Who was Aristarchus of Samos? - Greek Astronomy - Heliocentrism
Welcome to Quatr.us Study Guides!

Who was Aristarchus?

Aristarchus manuscript
A copy of Aristarchus' work on parchment from
Constantinople, about 950 AD, showing the
relative sizes of the sun, the Earth, and the moon

Aristarchus, who was born on the Greek island of Samos around 310 BC, spent most of his life working at the University of Alexandria in Egypt. Aristarchus is the first person we know of who suggested that the earth might go around the sun and not the other way around.

Aristarchus figured out that the earth went around the sun by looking at the shadow of the earth on the moon during an eclipse of the moon (now that Thales had shown how to predict eclipses and Anaxagoras had shown how eclipses worked). He used Euclid's geometric theories, and his own, to do his calculations.

Some scientists at the time thought this was ridiculous, and instead followed Aristotle's idea that the sun went around the earth. But others followed Aristarchus. First Archimedes, and then Al-Ghazali and other Islamic astronomers took Aristarchus (arr-iss-TAR-kuss) seriously.

Aristarchus also used the work of Eratosthenes to figure out the size of the moon, and to calculate that the sun had to be a lot bigger than either the earth or the moon (though he didn't get the sizes right because he didn't have a good telescope). Aristarchus also realized for the first time that the stars must be very far away, much farther than the sun or the moon, but again, he couldn't prove it without a good telescope.

Learn by doing: the earth-sun-moon dance
More Greek ideas about the Earth and the Sun

Bibliography and further reading about Aristarchus:

Greek and Roman Science, by Don Nardo (1998). Nardo has written a lot of good books about the ancient world for kids; this one is no exception.

Ancient Science: 40 Time-Traveling, World-Exploring, History-Making Activities , by Jim Wiese (2003). Activities, as the title says - how to make your own sundial, and so on. The author is a science teacher.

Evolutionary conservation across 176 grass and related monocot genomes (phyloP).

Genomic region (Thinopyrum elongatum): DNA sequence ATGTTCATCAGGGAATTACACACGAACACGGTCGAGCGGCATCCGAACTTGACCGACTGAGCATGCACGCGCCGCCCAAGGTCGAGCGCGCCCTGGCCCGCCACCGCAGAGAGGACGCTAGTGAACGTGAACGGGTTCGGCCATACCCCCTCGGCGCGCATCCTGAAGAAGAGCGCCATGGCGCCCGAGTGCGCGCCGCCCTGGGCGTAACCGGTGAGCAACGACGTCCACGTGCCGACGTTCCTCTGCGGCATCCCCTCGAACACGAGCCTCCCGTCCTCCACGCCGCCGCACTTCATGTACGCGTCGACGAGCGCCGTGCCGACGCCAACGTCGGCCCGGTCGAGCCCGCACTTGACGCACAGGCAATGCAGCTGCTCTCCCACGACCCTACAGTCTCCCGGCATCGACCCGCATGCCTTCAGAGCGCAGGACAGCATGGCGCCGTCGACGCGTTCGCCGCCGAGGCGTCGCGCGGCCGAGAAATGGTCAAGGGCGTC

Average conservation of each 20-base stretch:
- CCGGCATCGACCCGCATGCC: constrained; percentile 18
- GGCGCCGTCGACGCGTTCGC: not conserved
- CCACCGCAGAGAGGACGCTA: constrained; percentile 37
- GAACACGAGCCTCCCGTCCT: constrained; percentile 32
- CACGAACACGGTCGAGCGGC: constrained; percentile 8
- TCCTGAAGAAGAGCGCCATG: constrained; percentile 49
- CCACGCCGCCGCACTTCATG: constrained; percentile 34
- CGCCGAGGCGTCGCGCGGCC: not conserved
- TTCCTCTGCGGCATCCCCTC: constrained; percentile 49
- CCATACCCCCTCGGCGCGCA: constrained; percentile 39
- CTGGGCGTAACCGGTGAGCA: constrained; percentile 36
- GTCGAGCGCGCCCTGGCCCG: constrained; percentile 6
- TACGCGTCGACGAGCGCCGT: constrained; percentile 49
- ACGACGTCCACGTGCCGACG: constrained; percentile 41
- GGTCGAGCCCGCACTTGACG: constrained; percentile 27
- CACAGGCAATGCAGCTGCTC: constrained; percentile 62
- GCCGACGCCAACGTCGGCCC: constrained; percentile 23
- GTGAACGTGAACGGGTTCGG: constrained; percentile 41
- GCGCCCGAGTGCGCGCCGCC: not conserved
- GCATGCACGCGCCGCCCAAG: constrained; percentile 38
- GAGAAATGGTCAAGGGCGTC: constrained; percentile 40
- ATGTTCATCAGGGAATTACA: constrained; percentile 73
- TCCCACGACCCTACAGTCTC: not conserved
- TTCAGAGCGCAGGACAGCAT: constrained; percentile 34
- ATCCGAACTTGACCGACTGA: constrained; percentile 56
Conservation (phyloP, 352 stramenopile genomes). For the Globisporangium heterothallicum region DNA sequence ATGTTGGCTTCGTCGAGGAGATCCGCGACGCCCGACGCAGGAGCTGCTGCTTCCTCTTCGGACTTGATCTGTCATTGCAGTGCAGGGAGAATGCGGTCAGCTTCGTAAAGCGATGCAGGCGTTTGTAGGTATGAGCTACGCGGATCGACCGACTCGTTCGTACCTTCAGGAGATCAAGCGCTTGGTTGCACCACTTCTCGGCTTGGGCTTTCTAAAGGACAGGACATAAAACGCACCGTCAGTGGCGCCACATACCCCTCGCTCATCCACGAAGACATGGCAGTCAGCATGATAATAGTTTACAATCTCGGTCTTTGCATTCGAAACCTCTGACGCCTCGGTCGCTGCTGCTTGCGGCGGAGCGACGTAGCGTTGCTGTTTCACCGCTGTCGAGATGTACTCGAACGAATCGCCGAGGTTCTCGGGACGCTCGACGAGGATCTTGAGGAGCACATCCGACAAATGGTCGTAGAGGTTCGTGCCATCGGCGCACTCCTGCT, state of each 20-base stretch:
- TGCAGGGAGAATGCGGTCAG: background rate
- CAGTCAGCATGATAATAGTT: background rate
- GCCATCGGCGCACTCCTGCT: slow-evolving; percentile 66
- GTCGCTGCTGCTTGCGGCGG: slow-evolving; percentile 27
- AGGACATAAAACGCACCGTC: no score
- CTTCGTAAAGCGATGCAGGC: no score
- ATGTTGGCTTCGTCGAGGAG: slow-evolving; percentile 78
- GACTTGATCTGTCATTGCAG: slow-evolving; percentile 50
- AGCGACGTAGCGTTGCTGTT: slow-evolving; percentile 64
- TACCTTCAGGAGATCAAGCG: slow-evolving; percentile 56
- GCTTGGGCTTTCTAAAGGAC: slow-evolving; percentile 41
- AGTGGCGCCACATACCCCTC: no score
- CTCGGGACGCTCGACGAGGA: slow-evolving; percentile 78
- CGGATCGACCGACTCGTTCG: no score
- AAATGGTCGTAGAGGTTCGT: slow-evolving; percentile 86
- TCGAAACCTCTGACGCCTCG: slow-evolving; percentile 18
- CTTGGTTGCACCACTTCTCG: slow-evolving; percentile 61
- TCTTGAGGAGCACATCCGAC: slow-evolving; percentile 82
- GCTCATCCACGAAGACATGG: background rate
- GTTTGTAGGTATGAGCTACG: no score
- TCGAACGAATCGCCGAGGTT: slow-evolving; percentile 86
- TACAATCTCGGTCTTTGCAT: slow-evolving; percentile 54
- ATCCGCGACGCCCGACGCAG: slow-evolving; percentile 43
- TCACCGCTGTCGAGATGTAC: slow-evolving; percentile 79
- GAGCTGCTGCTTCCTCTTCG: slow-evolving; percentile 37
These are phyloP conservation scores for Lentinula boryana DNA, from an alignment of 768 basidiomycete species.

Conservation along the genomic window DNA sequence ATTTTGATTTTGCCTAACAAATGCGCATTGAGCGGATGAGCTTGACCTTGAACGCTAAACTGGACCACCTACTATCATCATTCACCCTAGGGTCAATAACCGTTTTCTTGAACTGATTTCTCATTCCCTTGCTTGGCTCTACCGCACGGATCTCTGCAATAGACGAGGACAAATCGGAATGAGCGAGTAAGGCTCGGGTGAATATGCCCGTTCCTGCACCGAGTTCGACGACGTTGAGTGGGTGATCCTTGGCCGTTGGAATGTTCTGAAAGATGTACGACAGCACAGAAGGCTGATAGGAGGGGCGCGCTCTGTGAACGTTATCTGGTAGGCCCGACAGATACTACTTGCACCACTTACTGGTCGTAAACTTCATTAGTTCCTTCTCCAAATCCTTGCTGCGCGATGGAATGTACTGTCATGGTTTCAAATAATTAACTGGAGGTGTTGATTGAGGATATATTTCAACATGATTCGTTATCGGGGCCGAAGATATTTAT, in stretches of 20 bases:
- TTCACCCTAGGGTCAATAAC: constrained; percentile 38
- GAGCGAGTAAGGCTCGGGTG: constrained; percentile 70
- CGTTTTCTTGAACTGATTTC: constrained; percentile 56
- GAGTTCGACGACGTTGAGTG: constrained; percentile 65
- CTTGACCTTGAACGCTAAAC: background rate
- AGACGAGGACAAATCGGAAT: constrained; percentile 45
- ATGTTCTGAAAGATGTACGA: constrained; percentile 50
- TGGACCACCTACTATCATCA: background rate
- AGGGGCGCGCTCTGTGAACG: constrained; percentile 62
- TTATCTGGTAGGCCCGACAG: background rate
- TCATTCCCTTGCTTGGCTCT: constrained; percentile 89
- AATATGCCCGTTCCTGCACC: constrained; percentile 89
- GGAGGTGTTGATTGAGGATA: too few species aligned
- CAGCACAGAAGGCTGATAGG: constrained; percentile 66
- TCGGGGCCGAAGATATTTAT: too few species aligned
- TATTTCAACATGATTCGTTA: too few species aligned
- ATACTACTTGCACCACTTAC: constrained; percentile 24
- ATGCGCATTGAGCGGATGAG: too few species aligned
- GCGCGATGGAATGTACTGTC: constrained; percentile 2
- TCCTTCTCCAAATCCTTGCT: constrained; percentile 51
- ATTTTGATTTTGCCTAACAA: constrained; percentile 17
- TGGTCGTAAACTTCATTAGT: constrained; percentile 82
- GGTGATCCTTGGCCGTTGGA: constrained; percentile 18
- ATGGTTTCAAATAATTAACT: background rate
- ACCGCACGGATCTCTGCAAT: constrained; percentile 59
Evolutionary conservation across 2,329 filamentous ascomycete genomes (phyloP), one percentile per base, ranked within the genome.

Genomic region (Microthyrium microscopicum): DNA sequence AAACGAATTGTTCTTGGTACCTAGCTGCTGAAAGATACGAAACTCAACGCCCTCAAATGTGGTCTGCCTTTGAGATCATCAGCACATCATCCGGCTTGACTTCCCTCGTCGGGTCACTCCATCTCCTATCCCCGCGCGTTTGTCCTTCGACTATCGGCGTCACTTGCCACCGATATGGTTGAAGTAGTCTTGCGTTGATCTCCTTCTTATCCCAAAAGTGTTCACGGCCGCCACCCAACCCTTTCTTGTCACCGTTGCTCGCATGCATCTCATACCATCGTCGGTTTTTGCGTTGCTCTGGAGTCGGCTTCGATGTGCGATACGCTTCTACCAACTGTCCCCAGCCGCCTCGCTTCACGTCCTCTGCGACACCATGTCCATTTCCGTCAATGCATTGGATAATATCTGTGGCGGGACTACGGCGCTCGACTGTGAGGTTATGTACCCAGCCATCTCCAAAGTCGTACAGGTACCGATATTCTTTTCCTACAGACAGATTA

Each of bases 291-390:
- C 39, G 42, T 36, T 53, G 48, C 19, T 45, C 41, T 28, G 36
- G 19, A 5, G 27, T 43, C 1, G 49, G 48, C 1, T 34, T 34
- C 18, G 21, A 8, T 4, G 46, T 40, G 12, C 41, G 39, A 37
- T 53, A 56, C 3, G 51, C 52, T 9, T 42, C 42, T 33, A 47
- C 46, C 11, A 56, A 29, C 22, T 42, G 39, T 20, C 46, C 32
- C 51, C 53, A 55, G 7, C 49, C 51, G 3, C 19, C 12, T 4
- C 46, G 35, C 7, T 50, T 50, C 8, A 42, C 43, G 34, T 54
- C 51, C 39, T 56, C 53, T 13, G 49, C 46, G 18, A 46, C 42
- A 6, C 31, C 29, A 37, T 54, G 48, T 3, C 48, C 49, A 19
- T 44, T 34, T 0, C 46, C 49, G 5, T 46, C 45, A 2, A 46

Early Greek Science: Thales to Aristotle, by Geoffrey Lloyd (1974).

History of Greek Mathematics: From Aristarchus to Diophantus, by Thomas L. Heath (1921, reprinted 1981). A lot of Euclid, but also describes who the other major Greek mathematicians were and what they did.

Episodes from the Early History of Mathematics, by Asger Aaboe (1997).

More about Archimedes
Ancient Greece
Quatr.us home

LIMITED TIME OFFER FOR TEACHERS: Using this article with your class? Show us your class page where you're using this article, and we'll send you a free subscription so all your students can use Quatr.us Study Guides with no distractions! (Not a teacher? Paid subscriptions are also available for just $16/year!)
Please help other teachers and students find us: link to this page from your class page.
Karen Carr is Associate Professor Emerita, Department of History, Portland State University. She holds a doctorate in Classical Art and Archaeology from the University of Michigan. Follow her on Instagram or Twitter, or buy her book, Vandals to Visigoths.
Cite this page
  • Author: K.E. Carr
  • Title:
  • Site Name: Quatr.us Study Guides
  • Publisher: Quatr.us
  • Date Published:
Did you find what you needed? Ask your teacher to link to this page so other people can use it too! Send it in and win a Quatr.us "Great Page!" award!
Sign up for more free articles and special offers in Quatr.us' weekly newsletter:
We will never share your e-mail address unless you allow us to do so. View our privacy policy. Easy unsubscribe links are provided in every email.
Comment on This Article

Does your class page honor diversity, celebrate feminism, and support people of color, LBGTQ people, and people with disabilities? Let us know, and we'll send you a Diversity Banner you can proudly display!
Looking for more?
Quatr.us is loading comments...
(Comments will appear after moderation, if they are kind and helpful. Feel free to ask questions, and we'll try to answer them.)
Cite this page
  • Carr, K.E. . Quatr.us Study Guides, . Web. 28 April, 2017